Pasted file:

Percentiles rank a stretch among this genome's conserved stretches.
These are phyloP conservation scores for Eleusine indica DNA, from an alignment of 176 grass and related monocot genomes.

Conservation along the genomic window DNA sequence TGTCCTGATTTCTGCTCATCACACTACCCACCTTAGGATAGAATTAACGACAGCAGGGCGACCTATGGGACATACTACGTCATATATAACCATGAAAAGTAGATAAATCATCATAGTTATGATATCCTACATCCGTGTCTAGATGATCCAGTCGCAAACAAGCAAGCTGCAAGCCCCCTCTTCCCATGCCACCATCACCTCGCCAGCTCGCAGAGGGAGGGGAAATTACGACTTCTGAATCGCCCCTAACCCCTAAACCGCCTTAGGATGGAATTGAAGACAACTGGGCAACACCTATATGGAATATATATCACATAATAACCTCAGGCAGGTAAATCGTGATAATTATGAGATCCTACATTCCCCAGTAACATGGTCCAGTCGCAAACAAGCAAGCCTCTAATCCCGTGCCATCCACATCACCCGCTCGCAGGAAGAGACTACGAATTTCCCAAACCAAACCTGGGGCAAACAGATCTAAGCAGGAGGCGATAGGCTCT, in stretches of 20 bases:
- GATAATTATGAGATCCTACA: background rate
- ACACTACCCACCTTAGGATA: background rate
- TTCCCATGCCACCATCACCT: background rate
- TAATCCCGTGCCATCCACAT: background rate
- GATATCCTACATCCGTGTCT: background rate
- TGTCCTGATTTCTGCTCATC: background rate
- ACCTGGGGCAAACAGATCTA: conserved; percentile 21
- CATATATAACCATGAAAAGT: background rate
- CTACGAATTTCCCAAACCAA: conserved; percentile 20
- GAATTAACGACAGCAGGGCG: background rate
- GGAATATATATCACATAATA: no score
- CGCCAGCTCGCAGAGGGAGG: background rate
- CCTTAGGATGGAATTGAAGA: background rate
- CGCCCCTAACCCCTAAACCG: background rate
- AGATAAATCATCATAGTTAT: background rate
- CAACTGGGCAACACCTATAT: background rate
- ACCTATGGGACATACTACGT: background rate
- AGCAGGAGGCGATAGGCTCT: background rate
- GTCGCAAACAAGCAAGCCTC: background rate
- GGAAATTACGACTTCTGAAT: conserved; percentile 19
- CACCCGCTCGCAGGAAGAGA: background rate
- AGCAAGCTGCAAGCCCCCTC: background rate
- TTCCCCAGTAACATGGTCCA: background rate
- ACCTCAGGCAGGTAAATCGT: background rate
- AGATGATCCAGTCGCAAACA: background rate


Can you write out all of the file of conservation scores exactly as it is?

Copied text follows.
Percentiles rank a stretch among this genome's conserved stretches.
These are phyloP conservation scores for Eleusine indica DNA, from an alignment of 176 grass and related monocot genomes.

Conservation along the genomic window DNA sequence TGTCCTGATTTCTGCTCATCACACTACCCACCTTAGGATAGAATTAACGACAGCAGGGCGACCTATGGGACATACTACGTCATATATAACCATGAAAAGTAGATAAATCATCATAGTTATGATATCCTACATCCGTGTCTAGATGATCCAGTCGCAAACAAGCAAGCTGCAAGCCCCCTCTTCCCATGCCACCATCACCTCGCCAGCTCGCAGAGGGAGGGGAAATTACGACTTCTGAATCGCCCCTAACCCCTAAACCGCCTTAGGATGGAATTGAAGACAACTGGGCAACACCTATATGGAATATATATCACATAATAACCTCAGGCAGGTAAATCGTGATAATTATGAGATCCTACATTCCCCAGTAACATGGTCCAGTCGCAAACAAGCAAGCCTCTAATCCCGTGCCATCCACATCACCCGCTCGCAGGAAGAGACTACGAATTTCCCAAACCAAACCTGGGGCAAACAGATCTAAGCAGGAGGCGATAGGCTCT, in stretches of 20 bases:
- GATAATTATGAGATCCTACA: background rate
- ACACTACCCACCTTAGGATA: background rate
- TTCCCATGCCACCATCACCT: background rate
- TAATCCCGTGCCATCCACAT: background rate
- GATATCCTACATCCGTGTCT: background rate
- TGTCCTGATTTCTGCTCATC: background rate
- ACCTGGGGCAAACAGATCTA: conserved; percentile 21
- CATATATAACCATGAAAAGT: background rate
- CTACGAATTTCCCAAACCAA: conserved; percentile 20
- GAATTAACGACAGCAGGGCG: background rate
- GGAATATATATCACATAATA: no score
- CGCCAGCTCGCAGAGGGAGG: background rate
- CCTTAGGATGGAATTGAAGA: background rate
- CGCCCCTAACCCCTAAACCG: background rate
- AGATAAATCATCATAGTTAT: background rate
- CAACTGGGCAACACCTATAT: background rate
- ACCTATGGGACATACTACGT: background rate
- AGCAGGAGGCGATAGGCTCT: background rate
- GTCGCAAACAAGCAAGCCTC: background rate
- GGAAATTACGACTTCTGAAT: conserved; percentile 19
- CACCCGCTCGCAGGAAGAGA: background rate
- AGCAAGCTGCAAGCCCCCTC: background rate
- TTCCCCAGTAACATGGTCCA: background rate
- ACCTCAGGCAGGTAAATCGT: background rate
- AGATGATCCAGTCGCAAACA: background rate